So just to set the stage a little, I was in a cave on a hilltop in Palestine that is so beautiful that these pesky little words could never do justice to it. Caves were a common use for housing in this region because they are cool in summer, warm in the winter and many times naturally occurring. During the Roman occupation they sliced flat land into the curve of the hills for farming, giving the illusion of being surrounded by huge mounds of swirling stairs. People in the Middle East are very hospitable so they made us a traditional Arabic lunch that was so warm and comforting it made the cold wind seem less cold. The air there is clean, the views expansive and the land full of the type of people that make you think. They jolt you into the reality of the depravity of this world and simultaneously the remarkable grace we’ve been extended to play a part in making it better. The type of people who unabashedly proclaim, “we refuse to be enemies” not just as plaque to pay homage to the phrases of the ‘shoulds’, but because it’s actually their only response to the individuals who remain devoted to being enemies. Whatever it is we think of when we think of the great heroes of peace, these are those people.
So back to the cave - a woman stepped in to join us and tell us a little about herself. She is from Scotland and believes in taking care of this earth we live on…so do I, I recycle, take re-usable bags to the grocery store and I don’t use plastic water bottles.
We’re the same.
She believes in sustainable farming and stopping the pollutants we pump into the air, same here, I drive a Subaru and it's partial green emission and I shop at the farmer’s market sometimes. We are women of conviction her and I, although I recently heard about the plastic wasted in the keurig coffee pods & its affect on the environment, but I really don’t think I can give that up. It’s a little extreme to start filling up the little reusable coffee pod with fresh grounds, too far green peace, too far.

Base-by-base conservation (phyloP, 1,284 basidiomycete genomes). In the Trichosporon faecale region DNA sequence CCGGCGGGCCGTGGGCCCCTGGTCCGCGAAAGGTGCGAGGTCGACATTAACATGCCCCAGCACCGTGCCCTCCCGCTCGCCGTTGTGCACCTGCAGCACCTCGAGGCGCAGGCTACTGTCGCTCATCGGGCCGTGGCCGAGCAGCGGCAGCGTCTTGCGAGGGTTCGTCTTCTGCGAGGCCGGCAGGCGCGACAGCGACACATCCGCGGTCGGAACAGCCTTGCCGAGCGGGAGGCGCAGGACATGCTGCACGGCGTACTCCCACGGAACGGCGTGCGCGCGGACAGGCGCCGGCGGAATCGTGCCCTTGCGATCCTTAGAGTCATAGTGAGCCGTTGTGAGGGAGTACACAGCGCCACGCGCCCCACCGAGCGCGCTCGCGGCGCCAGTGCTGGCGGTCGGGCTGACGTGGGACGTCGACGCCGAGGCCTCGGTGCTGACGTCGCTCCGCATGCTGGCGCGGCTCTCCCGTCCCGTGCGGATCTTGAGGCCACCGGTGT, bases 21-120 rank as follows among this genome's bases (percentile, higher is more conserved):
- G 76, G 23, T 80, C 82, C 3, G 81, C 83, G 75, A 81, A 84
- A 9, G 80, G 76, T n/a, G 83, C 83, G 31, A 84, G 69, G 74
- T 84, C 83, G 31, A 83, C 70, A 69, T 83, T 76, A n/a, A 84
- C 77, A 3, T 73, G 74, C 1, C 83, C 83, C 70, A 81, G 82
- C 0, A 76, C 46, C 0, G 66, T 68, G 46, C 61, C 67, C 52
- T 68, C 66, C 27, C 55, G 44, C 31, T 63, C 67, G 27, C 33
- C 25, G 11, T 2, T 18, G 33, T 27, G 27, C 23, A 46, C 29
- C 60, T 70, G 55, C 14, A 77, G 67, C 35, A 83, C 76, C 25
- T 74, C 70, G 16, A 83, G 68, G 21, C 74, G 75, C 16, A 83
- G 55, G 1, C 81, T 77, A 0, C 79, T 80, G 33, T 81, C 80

She understands that airplanes are a big source of pollutants in our eco-system so she chose to ride her bike from Scotland to Palestine. I’m just going to say that again, she road her bike from Scotland to Palestine because she believes in taking care of our planet.
We are not the same.
She believes in organic sustainable farming so she came to a hilltop outside of Bethlehem to live and work for a year. She believes in peace amongst the Christian Churches so she carried with her a candle from her home church to light and pray for the peace of the world. Then she lived in one of the most war torn areas to participate with a group of people that are committed to making a difference in a conflict the rest of the world has seemingly given up on. There is a density to someone like that, someone whose ribbon of conviction runs all the way from speech to heart to action.
I learned from this woman so much about belief and choices, about deciding what I think and believing it so earnestly that I let it seep into my bones, change me and inconvenience me. The scariest thing we can do is let life just pass us by without ever figuring out what we think about religion, this life, what we’re doing here, and then making choices in light of that. In my darkest hour where I’m hanging on by my fingernails to the faith I’ve chosen to believe, I’m never afraid that I’ll get it wrong, I’m only afraid that I’ll just stop trying and I’ll never let it change me. Whatever I believe, I want to believe in it so completely that it makes me different, even when the difference is hard, even when it means riding a bike 2,500 miles as the crow flies.